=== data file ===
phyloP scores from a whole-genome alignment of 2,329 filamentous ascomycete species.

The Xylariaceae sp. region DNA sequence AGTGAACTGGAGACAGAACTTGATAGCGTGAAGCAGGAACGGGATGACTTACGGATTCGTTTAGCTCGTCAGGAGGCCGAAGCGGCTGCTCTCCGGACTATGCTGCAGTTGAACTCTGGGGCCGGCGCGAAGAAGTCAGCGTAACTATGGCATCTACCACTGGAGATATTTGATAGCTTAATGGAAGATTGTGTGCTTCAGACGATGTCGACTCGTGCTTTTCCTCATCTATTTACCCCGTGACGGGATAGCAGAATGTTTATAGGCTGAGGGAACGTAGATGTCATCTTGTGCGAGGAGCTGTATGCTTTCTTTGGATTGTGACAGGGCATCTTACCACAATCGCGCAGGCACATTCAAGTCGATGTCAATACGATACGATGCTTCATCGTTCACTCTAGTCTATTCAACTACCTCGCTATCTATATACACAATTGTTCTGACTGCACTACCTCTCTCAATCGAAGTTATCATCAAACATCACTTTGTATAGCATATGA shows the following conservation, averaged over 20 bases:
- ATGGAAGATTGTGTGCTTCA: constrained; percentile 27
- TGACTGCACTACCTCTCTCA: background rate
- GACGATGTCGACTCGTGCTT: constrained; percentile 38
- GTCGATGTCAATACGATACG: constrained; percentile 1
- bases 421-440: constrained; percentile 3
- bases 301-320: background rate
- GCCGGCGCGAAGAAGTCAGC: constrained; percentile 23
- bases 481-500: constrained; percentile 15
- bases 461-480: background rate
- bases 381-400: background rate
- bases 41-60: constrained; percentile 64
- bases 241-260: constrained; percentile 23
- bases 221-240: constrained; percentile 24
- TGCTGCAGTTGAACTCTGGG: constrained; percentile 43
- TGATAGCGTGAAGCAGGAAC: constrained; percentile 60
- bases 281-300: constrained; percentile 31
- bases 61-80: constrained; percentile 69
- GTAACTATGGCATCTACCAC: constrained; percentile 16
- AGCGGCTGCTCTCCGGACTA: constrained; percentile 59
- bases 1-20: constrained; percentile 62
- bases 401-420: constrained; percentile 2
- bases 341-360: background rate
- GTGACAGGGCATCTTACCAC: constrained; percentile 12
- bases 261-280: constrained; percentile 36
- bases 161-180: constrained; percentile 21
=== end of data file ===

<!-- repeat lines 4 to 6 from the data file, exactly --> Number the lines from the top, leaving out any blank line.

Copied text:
- TGACTGCACTACCTCTCTCA: background rate
- GACGATGTCGACTCGTGCTT: constrained; percentile 38
- GTCGATGTCAATACGATACG: constrained; percentile 1